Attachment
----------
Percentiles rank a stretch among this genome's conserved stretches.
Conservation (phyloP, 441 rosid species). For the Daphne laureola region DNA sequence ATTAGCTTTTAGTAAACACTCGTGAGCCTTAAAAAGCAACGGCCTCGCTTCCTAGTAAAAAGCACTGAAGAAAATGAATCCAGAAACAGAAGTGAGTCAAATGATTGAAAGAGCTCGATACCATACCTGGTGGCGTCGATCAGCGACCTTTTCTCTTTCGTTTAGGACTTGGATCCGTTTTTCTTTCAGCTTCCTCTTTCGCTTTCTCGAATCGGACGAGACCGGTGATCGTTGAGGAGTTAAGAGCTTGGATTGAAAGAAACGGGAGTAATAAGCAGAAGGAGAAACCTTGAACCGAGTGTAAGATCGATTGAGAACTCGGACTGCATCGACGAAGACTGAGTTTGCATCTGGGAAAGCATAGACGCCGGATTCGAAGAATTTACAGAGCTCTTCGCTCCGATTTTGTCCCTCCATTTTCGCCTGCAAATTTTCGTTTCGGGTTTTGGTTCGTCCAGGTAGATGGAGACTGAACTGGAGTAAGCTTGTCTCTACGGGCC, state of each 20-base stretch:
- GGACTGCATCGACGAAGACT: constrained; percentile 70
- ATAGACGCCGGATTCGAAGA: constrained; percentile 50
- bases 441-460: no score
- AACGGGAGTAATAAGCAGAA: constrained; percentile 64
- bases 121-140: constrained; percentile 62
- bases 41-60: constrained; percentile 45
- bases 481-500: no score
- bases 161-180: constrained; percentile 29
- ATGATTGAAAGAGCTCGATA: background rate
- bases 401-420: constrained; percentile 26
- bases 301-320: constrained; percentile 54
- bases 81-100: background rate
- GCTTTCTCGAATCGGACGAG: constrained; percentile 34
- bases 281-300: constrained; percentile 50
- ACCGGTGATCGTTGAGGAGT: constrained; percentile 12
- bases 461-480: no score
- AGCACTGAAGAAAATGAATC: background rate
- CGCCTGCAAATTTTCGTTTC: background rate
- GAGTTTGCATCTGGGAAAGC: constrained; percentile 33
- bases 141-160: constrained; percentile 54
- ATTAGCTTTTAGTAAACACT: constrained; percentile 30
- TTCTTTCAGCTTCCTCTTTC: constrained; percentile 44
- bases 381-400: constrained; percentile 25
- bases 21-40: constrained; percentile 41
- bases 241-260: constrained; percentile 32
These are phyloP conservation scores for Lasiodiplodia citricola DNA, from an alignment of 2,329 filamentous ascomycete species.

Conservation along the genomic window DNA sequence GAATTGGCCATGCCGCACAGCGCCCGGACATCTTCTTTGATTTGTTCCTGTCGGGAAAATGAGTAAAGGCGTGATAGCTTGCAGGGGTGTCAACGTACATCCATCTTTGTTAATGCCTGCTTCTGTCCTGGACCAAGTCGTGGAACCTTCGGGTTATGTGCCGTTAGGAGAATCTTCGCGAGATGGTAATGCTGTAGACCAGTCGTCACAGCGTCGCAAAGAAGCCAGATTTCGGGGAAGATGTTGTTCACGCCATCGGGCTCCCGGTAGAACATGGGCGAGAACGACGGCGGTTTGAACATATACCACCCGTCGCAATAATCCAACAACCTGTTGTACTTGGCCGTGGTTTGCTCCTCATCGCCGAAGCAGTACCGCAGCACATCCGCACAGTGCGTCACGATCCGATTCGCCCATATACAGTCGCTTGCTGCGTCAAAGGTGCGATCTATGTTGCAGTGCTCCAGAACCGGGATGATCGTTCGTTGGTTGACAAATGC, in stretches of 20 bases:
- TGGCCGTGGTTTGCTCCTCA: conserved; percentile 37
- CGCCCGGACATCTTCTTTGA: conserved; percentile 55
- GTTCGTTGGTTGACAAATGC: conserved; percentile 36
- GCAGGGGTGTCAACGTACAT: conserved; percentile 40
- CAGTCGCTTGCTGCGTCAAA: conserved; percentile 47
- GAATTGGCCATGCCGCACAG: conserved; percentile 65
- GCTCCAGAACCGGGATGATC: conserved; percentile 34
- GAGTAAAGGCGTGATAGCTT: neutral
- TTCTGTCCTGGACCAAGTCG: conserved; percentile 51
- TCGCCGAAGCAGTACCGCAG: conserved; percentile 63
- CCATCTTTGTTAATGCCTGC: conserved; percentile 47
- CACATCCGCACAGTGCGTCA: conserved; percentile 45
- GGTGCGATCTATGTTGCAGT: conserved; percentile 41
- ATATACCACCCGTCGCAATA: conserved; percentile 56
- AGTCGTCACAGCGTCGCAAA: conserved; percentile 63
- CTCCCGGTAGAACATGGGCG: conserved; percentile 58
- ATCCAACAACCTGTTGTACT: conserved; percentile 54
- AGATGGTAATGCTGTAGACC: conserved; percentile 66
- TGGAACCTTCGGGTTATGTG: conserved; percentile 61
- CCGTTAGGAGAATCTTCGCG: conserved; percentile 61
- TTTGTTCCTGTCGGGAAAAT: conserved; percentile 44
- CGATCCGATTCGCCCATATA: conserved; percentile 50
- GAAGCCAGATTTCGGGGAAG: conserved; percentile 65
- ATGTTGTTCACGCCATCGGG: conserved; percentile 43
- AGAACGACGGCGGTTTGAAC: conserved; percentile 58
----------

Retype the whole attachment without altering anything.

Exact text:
Percentiles rank a stretch among this genome's conserved stretches.
Conservation (phyloP, 441 rosid species). For the Daphne laureola region DNA sequence ATTAGCTTTTAGTAAACACTCGTGAGCCTTAAAAAGCAACGGCCTCGCTTCCTAGTAAAAAGCACTGAAGAAAATGAATCCAGAAACAGAAGTGAGTCAAATGATTGAAAGAGCTCGATACCATACCTGGTGGCGTCGATCAGCGACCTTTTCTCTTTCGTTTAGGACTTGGATCCGTTTTTCTTTCAGCTTCCTCTTTCGCTTTCTCGAATCGGACGAGACCGGTGATCGTTGAGGAGTTAAGAGCTTGGATTGAAAGAAACGGGAGTAATAAGCAGAAGGAGAAACCTTGAACCGAGTGTAAGATCGATTGAGAACTCGGACTGCATCGACGAAGACTGAGTTTGCATCTGGGAAAGCATAGACGCCGGATTCGAAGAATTTACAGAGCTCTTCGCTCCGATTTTGTCCCTCCATTTTCGCCTGCAAATTTTCGTTTCGGGTTTTGGTTCGTCCAGGTAGATGGAGACTGAACTGGAGTAAGCTTGTCTCTACGGGCC, state of each 20-base stretch:
- GGACTGCATCGACGAAGACT: constrained; percentile 70
- ATAGACGCCGGATTCGAAGA: constrained; percentile 50
- bases 441-460: no score
- AACGGGAGTAATAAGCAGAA: constrained; percentile 64
- bases 121-140: constrained; percentile 62
- bases 41-60: constrained; percentile 45
- bases 481-500: no score
- bases 161-180: constrained; percentile 29
- ATGATTGAAAGAGCTCGATA: background rate
- bases 401-420: constrained; percentile 26
- bases 301-320: constrained; percentile 54
- bases 81-100: background rate
- GCTTTCTCGAATCGGACGAG: constrained; percentile 34
- bases 281-300: constrained; percentile 50
- ACCGGTGATCGTTGAGGAGT: constrained; percentile 12
- bases 461-480: no score
- AGCACTGAAGAAAATGAATC: background rate
- CGCCTGCAAATTTTCGTTTC: background rate
- GAGTTTGCATCTGGGAAAGC: constrained; percentile 33
- bases 141-160: constrained; percentile 54
- ATTAGCTTTTAGTAAACACT: constrained; percentile 30
- TTCTTTCAGCTTCCTCTTTC: constrained; percentile 44
- bases 381-400: constrained; percentile 25
- bases 21-40: constrained; percentile 41
- bases 241-260: constrained; percentile 32
These are phyloP conservation scores for Lasiodiplodia citricola DNA, from an alignment of 2,329 filamentous ascomycete species.

Conservation along the genomic window DNA sequence GAATTGGCCATGCCGCACAGCGCCCGGACATCTTCTTTGATTTGTTCCTGTCGGGAAAATGAGTAAAGGCGTGATAGCTTGCAGGGGTGTCAACGTACATCCATCTTTGTTAATGCCTGCTTCTGTCCTGGACCAAGTCGTGGAACCTTCGGGTTATGTGCCGTTAGGAGAATCTTCGCGAGATGGTAATGCTGTAGACCAGTCGTCACAGCGTCGCAAAGAAGCCAGATTTCGGGGAAGATGTTGTTCACGCCATCGGGCTCCCGGTAGAACATGGGCGAGAACGACGGCGGTTTGAACATATACCACCCGTCGCAATAATCCAACAACCTGTTGTACTTGGCCGTGGTTTGCTCCTCATCGCCGAAGCAGTACCGCAGCACATCCGCACAGTGCGTCACGATCCGATTCGCCCATATACAGTCGCTTGCTGCGTCAAAGGTGCGATCTATGTTGCAGTGCTCCAGAACCGGGATGATCGTTCGTTGGTTGACAAATGC, in stretches of 20 bases:
- TGGCCGTGGTTTGCTCCTCA: conserved; percentile 37
- CGCCCGGACATCTTCTTTGA: conserved; percentile 55
- GTTCGTTGGTTGACAAATGC: conserved; percentile 36
- GCAGGGGTGTCAACGTACAT: conserved; percentile 40
- CAGTCGCTTGCTGCGTCAAA: conserved; percentile 47
- GAATTGGCCATGCCGCACAG: conserved; percentile 65
- GCTCCAGAACCGGGATGATC: conserved; percentile 34
- GAGTAAAGGCGTGATAGCTT: neutral
- TTCTGTCCTGGACCAAGTCG: conserved; percentile 51
- TCGCCGAAGCAGTACCGCAG: conserved; percentile 63
- CCATCTTTGTTAATGCCTGC: conserved; percentile 47
- CACATCCGCACAGTGCGTCA: conserved; percentile 45
- GGTGCGATCTATGTTGCAGT: conserved; percentile 41
- ATATACCACCCGTCGCAATA: conserved; percentile 56
- AGTCGTCACAGCGTCGCAAA: conserved; percentile 63
- CTCCCGGTAGAACATGGGCG: conserved; percentile 58
- ATCCAACAACCTGTTGTACT: conserved; percentile 54
- AGATGGTAATGCTGTAGACC: conserved; percentile 66
- TGGAACCTTCGGGTTATGTG: conserved; percentile 61
- CCGTTAGGAGAATCTTCGCG: conserved; percentile 61
- TTTGTTCCTGTCGGGAAAAT: conserved; percentile 44
- CGATCCGATTCGCCCATATA: conserved; percentile 50
- GAAGCCAGATTTCGGGGAAG: conserved; percentile 65
- ATGTTGTTCACGCCATCGGG: conserved; percentile 43
- AGAACGACGGCGGTTTGAAC: conserved; percentile 58